Category : Islam

(CT) Matthew Arbo reviews Matthew Kaemingk’s new book–A Wall of Security or a Table of Fellowship?

[Abraham] Kuyper’s brand of pluralism, however, is refreshingly Christocentric. Jesus Christ alone is the true and ultimate sovereign. His jurisdiction is all-encompassing. As Kuyper affirms, “Sin alone has necessitated the institution of government.” As such, governance is a delicate affair and should in principle remain limited, especially where religious communities are involved. (There are two exceptions: first, when one community intrudes upon another, and second, when a “weak one” within a community is vulnerable to exploitation.) In a truly pluralistic culture, government exists not to define and enforce a particular vision of ultimate truth but to protect and nurture vital social institutions that pursue their own, doubtless very different, moral and religious commitments. If they are rightly structured, according to Kaemingk, “institutions can equip Christians to go out into public life to embody a different way of living between Mecca and Amsterdam.” Or, as he puts it later, “to pursue moments of commonness, connection, and cooperation.” Kuyper’s theological vision offers a Christian politics of solidarity that prevails over a politics of suspicion.

The third and fourth parts of Kaemingk’s book are perhaps the strongest and most illuminating. If, as he argues, Christians embrace the Kuyperian vision of pluralism, then they should feel a corresponding obligation to show hospitality toward Muslim immigrants, perhaps even becoming vocal advocates and activists on their behalf. Kaemingk also emphasizes the importance of treating hospitality as “a way of life.” Hospitality involves ordinary people willing to do ordinary things faithfully. It describes how we live with others in the world as it is given.

Kaemingk gives several splendid examples of ordinary hospitality that, as they develop into consistent practice, make an extraordinary impact: Christian and Muslim women gathering weekly to sew together, universities welcoming instructors and students of diverse religious backgrounds, civil institutions fostering (rather than forcing) inter-religious dialogue, eating ethnic foods in minority neighborhoods, and extending free or subsidized medical care to underprivileged migrant communities. Hospitality involves more than speaking up for the oppressed or disenfranchised—it also requires humble, hopeful, persevering action for another’s flourishing. Through hospitality, Christians demonstrate that Muslims have a place to belong.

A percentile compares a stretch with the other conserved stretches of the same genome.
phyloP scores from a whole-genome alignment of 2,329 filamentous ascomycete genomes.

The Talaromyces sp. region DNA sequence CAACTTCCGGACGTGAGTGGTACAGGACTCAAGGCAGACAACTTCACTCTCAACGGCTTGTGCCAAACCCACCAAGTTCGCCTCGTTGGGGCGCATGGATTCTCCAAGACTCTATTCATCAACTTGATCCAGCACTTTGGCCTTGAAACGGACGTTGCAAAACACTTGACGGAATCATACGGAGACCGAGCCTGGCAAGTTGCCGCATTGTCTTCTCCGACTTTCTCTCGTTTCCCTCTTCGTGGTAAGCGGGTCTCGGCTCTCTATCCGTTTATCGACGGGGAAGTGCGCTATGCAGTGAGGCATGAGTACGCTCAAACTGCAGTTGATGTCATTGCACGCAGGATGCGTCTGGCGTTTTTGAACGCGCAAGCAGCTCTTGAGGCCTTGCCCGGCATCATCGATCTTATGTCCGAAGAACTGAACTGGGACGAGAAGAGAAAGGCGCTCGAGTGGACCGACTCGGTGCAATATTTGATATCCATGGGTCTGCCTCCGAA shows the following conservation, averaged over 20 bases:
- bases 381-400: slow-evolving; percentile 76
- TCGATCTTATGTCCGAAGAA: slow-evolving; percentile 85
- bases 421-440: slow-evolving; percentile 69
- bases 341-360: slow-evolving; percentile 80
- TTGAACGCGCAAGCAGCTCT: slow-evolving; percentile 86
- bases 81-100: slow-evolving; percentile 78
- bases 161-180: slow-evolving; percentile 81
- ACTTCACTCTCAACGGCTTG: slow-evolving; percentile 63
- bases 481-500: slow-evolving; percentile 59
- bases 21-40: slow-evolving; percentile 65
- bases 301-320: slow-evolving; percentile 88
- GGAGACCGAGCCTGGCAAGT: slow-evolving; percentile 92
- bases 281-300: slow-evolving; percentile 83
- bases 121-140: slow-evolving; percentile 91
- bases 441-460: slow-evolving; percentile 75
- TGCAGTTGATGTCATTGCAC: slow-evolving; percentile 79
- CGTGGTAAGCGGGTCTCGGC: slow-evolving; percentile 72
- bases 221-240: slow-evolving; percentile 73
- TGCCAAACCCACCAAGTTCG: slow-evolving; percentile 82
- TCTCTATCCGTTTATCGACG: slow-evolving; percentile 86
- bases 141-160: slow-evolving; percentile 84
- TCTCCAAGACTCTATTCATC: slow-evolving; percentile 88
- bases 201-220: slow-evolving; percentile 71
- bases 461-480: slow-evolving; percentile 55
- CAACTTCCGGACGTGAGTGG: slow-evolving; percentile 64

Read it all.

Posted in * Economics, Politics, Anthropology, Books, Ethics / Moral Theology, Foreign Relations, Islam, Muslim-Christian relations, Parish Ministry, Pastoral Theology, Religion & Culture, Theology

(CBC) How Quebec City Muslims and Anglicans found friendship through faith and grief

Members of Quebec City’s Muslim community will stand alongside those of the Huron-Wendat, Jewish, Catholic, Anglican and many other communities Sunday, as they honour the victims of last year’s deadly attack on a mosque.

The interfaith ceremony, which starts at 7 p.m. at the Pavillion de Jeunesse at Expo Cité, will not be the first time different religious communities in the city will have come together since the shooting.

Bruce Myers, bishop of the Anglican diocese of Quebec and Boufeldja Benabdallah, co-founder of the Islamic Cultural Centre of Quebec City, spoke with Ainslie MacLellan on CBC Radio’s All in a Weekend, about how their communities have built a friendship.

Read it all (and please note there is an audio option also, which is about 12 1/3 minutes).

Posted in Anglican Church of Canada, Canada, Death / Burial / Funerals, Inter-Faith Relations, Islam, Religion & Culture, Violence

(Guardian) Patriarch Theophilos III–Christians are at risk of being driven out of the Holy Land

[Yesterday]…7 January, is Christmas, according to the Orthodox Christian calendar. And Orthodox Christians are keeping the feast in the Holy Land, where Christmas – and Christianity – began.

Much attention has been paid recently to political decisions recognising Jerusalem in one light or another. The media attention highlights the seemingly intractable political struggle here. But as well as the threat to the political status quo, there is a threat also to the religious status quo, a threat instigated by radical settlers in and around Jerusalem, the heart of Christianity. And one group that has always been a pillar of society in the Holy Land – Christians – seems to have been rendered invisible in this standoff.

Christians have lived a history in the Holy Land that spans more than two millennia. We have survived countless invasions, and have flourished under many different forms of government. We know that our survival has depended on the principle that the holy places must be shared by and be accessible to all. For it is the holy places that have given meaning to the region for both inhabitants and conquerors of all faiths. The protection and accessibility of the holy places are understood through a set of rules called the “status quo”, which has been followed by all religious and governmental authorities of the region through the ages.